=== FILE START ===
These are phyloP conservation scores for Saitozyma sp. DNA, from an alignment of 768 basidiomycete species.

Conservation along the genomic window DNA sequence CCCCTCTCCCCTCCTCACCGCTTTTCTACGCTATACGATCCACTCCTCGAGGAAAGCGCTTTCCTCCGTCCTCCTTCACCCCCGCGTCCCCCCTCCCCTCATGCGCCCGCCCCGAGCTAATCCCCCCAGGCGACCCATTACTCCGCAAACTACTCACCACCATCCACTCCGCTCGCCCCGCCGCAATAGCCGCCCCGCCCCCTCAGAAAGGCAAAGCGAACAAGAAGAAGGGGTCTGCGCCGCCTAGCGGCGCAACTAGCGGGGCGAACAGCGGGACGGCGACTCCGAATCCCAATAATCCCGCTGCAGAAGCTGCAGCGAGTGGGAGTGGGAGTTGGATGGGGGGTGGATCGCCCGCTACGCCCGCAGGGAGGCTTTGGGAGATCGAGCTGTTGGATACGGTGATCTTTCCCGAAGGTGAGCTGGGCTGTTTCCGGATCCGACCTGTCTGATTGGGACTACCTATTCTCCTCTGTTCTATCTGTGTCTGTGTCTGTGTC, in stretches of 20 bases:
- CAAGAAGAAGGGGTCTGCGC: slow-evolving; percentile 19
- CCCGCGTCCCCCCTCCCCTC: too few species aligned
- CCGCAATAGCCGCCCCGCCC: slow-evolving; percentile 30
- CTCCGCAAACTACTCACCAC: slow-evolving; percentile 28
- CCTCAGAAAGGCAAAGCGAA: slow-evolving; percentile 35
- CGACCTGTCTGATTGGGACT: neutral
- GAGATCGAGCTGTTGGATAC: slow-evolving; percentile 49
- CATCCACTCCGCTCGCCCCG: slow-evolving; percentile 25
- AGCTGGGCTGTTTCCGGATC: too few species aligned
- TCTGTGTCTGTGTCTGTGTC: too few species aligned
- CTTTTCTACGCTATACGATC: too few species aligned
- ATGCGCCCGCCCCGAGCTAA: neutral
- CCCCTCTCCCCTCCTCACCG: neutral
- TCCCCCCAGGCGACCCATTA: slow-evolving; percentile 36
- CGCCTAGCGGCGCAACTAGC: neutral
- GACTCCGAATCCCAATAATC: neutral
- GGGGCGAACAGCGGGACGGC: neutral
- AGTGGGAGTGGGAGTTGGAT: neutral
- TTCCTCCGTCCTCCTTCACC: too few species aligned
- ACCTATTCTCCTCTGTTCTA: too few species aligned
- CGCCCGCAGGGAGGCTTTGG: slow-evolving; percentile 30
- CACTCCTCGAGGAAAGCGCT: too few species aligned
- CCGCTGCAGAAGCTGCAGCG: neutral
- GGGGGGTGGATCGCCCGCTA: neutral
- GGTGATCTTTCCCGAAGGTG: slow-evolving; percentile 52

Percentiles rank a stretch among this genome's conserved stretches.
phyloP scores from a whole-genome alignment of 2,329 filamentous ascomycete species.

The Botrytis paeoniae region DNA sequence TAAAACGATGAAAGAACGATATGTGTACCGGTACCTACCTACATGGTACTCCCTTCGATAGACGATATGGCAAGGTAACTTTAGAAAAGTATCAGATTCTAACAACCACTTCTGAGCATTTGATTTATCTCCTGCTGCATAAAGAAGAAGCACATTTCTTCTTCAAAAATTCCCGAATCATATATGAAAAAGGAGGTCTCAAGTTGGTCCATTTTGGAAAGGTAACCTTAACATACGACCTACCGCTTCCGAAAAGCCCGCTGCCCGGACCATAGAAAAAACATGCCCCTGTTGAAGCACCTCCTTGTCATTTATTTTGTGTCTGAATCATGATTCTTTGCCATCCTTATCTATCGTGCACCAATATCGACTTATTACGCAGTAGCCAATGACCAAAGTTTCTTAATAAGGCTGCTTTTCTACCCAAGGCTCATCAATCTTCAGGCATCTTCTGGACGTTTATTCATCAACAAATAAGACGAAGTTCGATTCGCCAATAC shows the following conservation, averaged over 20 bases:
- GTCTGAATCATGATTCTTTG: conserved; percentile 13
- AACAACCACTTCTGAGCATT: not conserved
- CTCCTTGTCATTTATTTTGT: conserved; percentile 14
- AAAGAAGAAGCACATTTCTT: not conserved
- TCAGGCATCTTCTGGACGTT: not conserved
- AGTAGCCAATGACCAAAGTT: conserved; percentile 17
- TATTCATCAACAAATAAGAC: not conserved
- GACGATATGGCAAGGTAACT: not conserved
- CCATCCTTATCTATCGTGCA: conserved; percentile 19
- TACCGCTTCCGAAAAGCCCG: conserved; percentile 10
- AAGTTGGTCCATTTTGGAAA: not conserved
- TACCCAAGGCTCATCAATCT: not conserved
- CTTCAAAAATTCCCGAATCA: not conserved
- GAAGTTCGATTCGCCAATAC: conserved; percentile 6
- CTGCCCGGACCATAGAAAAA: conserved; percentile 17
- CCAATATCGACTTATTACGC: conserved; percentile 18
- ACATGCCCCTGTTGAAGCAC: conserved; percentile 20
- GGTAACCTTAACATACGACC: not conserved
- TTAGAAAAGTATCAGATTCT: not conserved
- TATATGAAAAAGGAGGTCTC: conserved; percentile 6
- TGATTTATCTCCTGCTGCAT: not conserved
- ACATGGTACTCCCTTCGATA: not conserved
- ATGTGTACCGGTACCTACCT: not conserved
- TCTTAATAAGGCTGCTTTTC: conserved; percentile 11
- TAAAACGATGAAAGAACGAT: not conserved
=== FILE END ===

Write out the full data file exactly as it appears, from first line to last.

These are phyloP conservation scores for Saitozyma sp. DNA, from an alignment of 768 basidiomycete species.

Conservation along the genomic window DNA sequence CCCCTCTCCCCTCCTCACCGCTTTTCTACGCTATACGATCCACTCCTCGAGGAAAGCGCTTTCCTCCGTCCTCCTTCACCCCCGCGTCCCCCCTCCCCTCATGCGCCCGCCCCGAGCTAATCCCCCCAGGCGACCCATTACTCCGCAAACTACTCACCACCATCCACTCCGCTCGCCCCGCCGCAATAGCCGCCCCGCCCCCTCAGAAAGGCAAAGCGAACAAGAAGAAGGGGTCTGCGCCGCCTAGCGGCGCAACTAGCGGGGCGAACAGCGGGACGGCGACTCCGAATCCCAATAATCCCGCTGCAGAAGCTGCAGCGAGTGGGAGTGGGAGTTGGATGGGGGGTGGATCGCCCGCTACGCCCGCAGGGAGGCTTTGGGAGATCGAGCTGTTGGATACGGTGATCTTTCCCGAAGGTGAGCTGGGCTGTTTCCGGATCCGACCTGTCTGATTGGGACTACCTATTCTCCTCTGTTCTATCTGTGTCTGTGTCTGTGTC, in stretches of 20 bases:
- CAAGAAGAAGGGGTCTGCGC: slow-evolving; percentile 19
- CCCGCGTCCCCCCTCCCCTC: too few species aligned
- CCGCAATAGCCGCCCCGCCC: slow-evolving; percentile 30
- CTCCGCAAACTACTCACCAC: slow-evolving; percentile 28
- CCTCAGAAAGGCAAAGCGAA: slow-evolving; percentile 35
- CGACCTGTCTGATTGGGACT: neutral
- GAGATCGAGCTGTTGGATAC: slow-evolving; percentile 49
- CATCCACTCCGCTCGCCCCG: slow-evolving; percentile 25
- AGCTGGGCTGTTTCCGGATC: too few species aligned
- TCTGTGTCTGTGTCTGTGTC: too few species aligned
- CTTTTCTACGCTATACGATC: too few species aligned
- ATGCGCCCGCCCCGAGCTAA: neutral
- CCCCTCTCCCCTCCTCACCG: neutral
- TCCCCCCAGGCGACCCATTA: slow-evolving; percentile 36
- CGCCTAGCGGCGCAACTAGC: neutral
- GACTCCGAATCCCAATAATC: neutral
- GGGGCGAACAGCGGGACGGC: neutral
- AGTGGGAGTGGGAGTTGGAT: neutral
- TTCCTCCGTCCTCCTTCACC: too few species aligned
- ACCTATTCTCCTCTGTTCTA: too few species aligned
- CGCCCGCAGGGAGGCTTTGG: slow-evolving; percentile 30
- CACTCCTCGAGGAAAGCGCT: too few species aligned
- CCGCTGCAGAAGCTGCAGCG: neutral
- GGGGGGTGGATCGCCCGCTA: neutral
- GGTGATCTTTCCCGAAGGTG: slow-evolving; percentile 52

Percentiles rank a stretch among this genome's conserved stretches.
phyloP scores from a whole-genome alignment of 2,329 filamentous ascomycete species.

The Botrytis paeoniae region DNA sequence TAAAACGATGAAAGAACGATATGTGTACCGGTACCTACCTACATGGTACTCCCTTCGATAGACGATATGGCAAGGTAACTTTAGAAAAGTATCAGATTCTAACAACCACTTCTGAGCATTTGATTTATCTCCTGCTGCATAAAGAAGAAGCACATTTCTTCTTCAAAAATTCCCGAATCATATATGAAAAAGGAGGTCTCAAGTTGGTCCATTTTGGAAAGGTAACCTTAACATACGACCTACCGCTTCCGAAAAGCCCGCTGCCCGGACCATAGAAAAAACATGCCCCTGTTGAAGCACCTCCTTGTCATTTATTTTGTGTCTGAATCATGATTCTTTGCCATCCTTATCTATCGTGCACCAATATCGACTTATTACGCAGTAGCCAATGACCAAAGTTTCTTAATAAGGCTGCTTTTCTACCCAAGGCTCATCAATCTTCAGGCATCTTCTGGACGTTTATTCATCAACAAATAAGACGAAGTTCGATTCGCCAATAC shows the following conservation, averaged over 20 bases:
- GTCTGAATCATGATTCTTTG: conserved; percentile 13
- AACAACCACTTCTGAGCATT: not conserved
- CTCCTTGTCATTTATTTTGT: conserved; percentile 14
- AAAGAAGAAGCACATTTCTT: not conserved
- TCAGGCATCTTCTGGACGTT: not conserved
- AGTAGCCAATGACCAAAGTT: conserved; percentile 17
- TATTCATCAACAAATAAGAC: not conserved
- GACGATATGGCAAGGTAACT: not conserved
- CCATCCTTATCTATCGTGCA: conserved; percentile 19
- TACCGCTTCCGAAAAGCCCG: conserved; percentile 10
- AAGTTGGTCCATTTTGGAAA: not conserved
- TACCCAAGGCTCATCAATCT: not conserved
- CTTCAAAAATTCCCGAATCA: not conserved
- GAAGTTCGATTCGCCAATAC: conserved; percentile 6
- CTGCCCGGACCATAGAAAAA: conserved; percentile 17
- CCAATATCGACTTATTACGC: conserved; percentile 18
- ACATGCCCCTGTTGAAGCAC: conserved; percentile 20
- GGTAACCTTAACATACGACC: not conserved
- TTAGAAAAGTATCAGATTCT: not conserved
- TATATGAAAAAGGAGGTCTC: conserved; percentile 6
- TGATTTATCTCCTGCTGCAT: not conserved
- ACATGGTACTCCCTTCGATA: not conserved
- ATGTGTACCGGTACCTACCT: not conserved
- TCTTAATAAGGCTGCTTTTC: conserved; percentile 11
- TAAAACGATGAAAGAACGAT: not conserved